|How to cite this article:
Pauja SK, Jaiswal A K. Cicatrising Alopecias. Indian J Dermatol Venereol Leprol 1985;51:139-143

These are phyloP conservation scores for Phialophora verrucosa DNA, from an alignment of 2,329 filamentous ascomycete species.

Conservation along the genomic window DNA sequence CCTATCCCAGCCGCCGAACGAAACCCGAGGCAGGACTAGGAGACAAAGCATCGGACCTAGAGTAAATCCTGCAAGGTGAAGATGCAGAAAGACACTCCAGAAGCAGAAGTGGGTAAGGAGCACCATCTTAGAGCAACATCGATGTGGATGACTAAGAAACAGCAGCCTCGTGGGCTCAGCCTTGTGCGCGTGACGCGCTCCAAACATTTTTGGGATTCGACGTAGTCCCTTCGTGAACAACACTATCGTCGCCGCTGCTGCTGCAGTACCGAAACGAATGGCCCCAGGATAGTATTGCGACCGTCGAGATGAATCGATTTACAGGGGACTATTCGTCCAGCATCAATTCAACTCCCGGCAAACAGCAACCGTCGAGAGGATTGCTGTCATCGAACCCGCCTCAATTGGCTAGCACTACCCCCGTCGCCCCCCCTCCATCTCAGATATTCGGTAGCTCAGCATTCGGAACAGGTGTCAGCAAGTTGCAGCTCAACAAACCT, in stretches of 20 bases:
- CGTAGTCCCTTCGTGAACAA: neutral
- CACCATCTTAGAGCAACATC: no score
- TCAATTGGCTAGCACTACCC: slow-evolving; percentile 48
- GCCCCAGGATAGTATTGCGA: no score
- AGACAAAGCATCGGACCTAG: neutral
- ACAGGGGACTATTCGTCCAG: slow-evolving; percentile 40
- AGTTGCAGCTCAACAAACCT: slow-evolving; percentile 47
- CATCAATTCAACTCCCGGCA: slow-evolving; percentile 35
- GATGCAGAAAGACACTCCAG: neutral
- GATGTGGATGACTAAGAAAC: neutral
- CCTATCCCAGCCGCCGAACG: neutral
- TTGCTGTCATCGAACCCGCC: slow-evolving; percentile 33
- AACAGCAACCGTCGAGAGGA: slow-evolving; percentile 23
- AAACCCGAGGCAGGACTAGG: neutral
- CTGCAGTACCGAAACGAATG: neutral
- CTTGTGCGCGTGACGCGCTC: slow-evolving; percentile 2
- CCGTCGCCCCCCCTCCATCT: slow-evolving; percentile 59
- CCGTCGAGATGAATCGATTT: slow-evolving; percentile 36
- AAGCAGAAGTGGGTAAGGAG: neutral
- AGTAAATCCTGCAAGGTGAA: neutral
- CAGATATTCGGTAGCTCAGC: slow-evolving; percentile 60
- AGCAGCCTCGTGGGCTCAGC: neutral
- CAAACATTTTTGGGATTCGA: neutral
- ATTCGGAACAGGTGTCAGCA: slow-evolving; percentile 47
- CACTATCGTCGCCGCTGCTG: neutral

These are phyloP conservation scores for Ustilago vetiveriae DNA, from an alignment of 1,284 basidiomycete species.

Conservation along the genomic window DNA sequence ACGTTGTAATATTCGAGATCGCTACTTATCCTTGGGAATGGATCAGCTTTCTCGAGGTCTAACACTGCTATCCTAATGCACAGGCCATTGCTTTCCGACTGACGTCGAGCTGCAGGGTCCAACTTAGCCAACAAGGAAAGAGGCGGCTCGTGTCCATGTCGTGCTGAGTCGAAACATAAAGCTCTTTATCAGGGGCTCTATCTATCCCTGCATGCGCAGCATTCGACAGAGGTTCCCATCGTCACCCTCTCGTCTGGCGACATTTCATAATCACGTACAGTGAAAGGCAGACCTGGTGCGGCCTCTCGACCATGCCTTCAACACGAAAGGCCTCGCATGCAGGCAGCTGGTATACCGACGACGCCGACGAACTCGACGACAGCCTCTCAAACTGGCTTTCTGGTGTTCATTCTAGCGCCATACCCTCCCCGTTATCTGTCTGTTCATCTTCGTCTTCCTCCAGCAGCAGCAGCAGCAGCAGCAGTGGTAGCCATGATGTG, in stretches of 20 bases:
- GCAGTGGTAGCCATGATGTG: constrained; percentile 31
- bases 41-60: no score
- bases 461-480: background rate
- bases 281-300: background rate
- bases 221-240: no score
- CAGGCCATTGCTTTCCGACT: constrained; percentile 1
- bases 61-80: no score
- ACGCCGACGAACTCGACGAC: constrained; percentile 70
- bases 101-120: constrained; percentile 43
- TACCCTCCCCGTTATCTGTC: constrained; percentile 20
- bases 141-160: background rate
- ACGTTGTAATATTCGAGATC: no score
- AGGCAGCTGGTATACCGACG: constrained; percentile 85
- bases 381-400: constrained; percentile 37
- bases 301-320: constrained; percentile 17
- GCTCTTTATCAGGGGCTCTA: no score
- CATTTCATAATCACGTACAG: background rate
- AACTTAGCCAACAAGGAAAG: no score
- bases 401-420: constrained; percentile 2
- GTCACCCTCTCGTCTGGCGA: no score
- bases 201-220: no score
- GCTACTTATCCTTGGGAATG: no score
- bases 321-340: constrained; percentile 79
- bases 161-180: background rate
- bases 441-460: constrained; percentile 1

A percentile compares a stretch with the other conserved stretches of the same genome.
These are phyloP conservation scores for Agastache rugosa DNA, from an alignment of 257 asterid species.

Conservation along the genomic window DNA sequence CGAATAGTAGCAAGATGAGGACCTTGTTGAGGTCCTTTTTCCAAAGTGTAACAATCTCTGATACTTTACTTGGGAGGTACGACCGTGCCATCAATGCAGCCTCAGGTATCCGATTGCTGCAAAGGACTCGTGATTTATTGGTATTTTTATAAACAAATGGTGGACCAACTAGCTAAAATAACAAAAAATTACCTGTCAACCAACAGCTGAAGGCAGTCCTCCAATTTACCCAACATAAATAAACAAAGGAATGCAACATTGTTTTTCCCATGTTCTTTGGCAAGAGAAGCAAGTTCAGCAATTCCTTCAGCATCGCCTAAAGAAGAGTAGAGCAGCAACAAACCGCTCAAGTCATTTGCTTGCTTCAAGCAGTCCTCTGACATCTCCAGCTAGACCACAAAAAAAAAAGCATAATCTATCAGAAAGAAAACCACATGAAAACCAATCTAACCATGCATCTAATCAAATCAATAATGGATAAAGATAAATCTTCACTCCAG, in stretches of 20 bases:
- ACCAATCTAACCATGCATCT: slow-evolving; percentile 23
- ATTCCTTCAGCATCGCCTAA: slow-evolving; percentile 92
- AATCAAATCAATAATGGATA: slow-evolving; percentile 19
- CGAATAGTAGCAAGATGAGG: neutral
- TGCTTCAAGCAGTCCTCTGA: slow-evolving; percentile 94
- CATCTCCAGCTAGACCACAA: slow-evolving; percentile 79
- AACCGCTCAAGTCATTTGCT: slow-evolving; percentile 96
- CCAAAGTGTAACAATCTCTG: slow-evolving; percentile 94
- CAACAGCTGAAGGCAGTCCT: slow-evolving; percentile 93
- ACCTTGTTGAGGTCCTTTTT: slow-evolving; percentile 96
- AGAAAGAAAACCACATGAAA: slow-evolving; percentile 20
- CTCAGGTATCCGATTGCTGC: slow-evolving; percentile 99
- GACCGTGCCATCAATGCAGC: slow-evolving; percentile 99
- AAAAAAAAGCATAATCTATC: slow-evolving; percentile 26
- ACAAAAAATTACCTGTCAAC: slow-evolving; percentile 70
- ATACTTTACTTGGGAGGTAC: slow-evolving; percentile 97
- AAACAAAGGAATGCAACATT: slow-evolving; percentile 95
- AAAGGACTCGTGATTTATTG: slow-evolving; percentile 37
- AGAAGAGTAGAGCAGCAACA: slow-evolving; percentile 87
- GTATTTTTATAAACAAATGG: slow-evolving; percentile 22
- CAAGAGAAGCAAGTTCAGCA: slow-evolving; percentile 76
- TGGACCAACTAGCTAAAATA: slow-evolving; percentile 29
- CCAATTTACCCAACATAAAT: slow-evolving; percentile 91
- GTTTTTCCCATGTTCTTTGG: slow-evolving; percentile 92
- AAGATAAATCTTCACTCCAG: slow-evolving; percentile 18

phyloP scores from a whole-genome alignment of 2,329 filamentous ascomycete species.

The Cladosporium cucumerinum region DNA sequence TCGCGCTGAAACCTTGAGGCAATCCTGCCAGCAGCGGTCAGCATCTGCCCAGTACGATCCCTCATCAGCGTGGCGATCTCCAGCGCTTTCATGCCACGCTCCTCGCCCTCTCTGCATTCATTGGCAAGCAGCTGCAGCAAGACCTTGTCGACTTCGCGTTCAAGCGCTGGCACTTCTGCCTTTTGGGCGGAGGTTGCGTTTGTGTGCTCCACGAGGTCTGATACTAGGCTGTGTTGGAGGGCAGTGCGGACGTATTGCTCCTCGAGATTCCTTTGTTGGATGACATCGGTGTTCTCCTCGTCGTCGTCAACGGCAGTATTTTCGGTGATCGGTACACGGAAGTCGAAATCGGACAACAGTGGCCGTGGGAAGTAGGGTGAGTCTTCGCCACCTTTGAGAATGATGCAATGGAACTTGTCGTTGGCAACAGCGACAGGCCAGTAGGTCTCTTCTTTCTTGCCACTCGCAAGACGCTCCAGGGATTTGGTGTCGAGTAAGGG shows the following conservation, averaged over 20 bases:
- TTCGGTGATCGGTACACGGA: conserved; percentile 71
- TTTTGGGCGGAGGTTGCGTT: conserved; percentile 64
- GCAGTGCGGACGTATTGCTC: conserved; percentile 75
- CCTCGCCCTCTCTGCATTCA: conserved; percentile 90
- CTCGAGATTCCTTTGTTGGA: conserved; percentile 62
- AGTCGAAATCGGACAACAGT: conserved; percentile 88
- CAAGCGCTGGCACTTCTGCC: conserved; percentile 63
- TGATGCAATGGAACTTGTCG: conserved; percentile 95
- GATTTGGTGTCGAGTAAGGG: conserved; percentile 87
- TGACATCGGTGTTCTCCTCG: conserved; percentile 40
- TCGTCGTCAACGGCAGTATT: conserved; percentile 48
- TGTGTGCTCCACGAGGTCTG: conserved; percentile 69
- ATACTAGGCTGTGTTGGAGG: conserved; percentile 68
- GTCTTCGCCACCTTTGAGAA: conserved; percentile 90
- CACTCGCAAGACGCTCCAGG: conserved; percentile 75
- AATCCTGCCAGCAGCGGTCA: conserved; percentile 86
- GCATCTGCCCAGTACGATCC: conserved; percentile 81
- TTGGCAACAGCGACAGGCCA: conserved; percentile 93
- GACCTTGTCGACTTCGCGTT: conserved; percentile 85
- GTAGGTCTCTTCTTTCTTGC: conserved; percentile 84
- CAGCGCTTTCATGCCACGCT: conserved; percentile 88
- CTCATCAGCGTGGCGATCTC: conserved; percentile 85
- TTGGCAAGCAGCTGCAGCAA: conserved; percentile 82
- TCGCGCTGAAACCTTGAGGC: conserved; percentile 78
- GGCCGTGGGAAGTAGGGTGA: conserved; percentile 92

AbstractAn attempt was made to study the distinguishing clinical features, histopathological findings especially the elastic tissue stain and examination of the plucked hairs in 30 cases of cicatrical alopecia. Clinically, pseudopelade had irregular areas of atrophy with tufts of normal hairs arising from the bald scarred areas. Folliculitis decalvans had a history or presence of inflammatory papules and pustules with atrophy extending to the temporal areas. DLE showed features of cutaneous DLE at least in some places. A smooth, slightly violaceous atrophic patch with spinous lesions in other areas suggested lichen planopilaris. Morphoea presented with a sclerosed plaque which was linear in some cases. Most of the plucked hairs in cicatrising alopecias showed anagen hairs which were easily plucked, in contrast to the telogen hairs of alopecia areata. Histopathologically accumulation of elastic fibres around the vertical fibrous column and loss of elastic tissue in the papillary dermis were diaagnostic of pseudopelade. In folliculitis decalvans, fibrosis was irregular with many dilated blood vessels even in the late state of the disease. Appearances suggestive of solar elastosis were characteristic of advanced lesions of DLE. Irregular atrophy with scanty fragmented elastic fibres were found in the scarring stage of lichen planopilaris. Morphoea showed thickened and closely packed collagen bundles and fragmented elastic fibres. On the basis of its characteristic clinical and histopathological features, not found even in the late stages of other scarring alopecias, it is suggested that pseudopelade is an autonomous disease.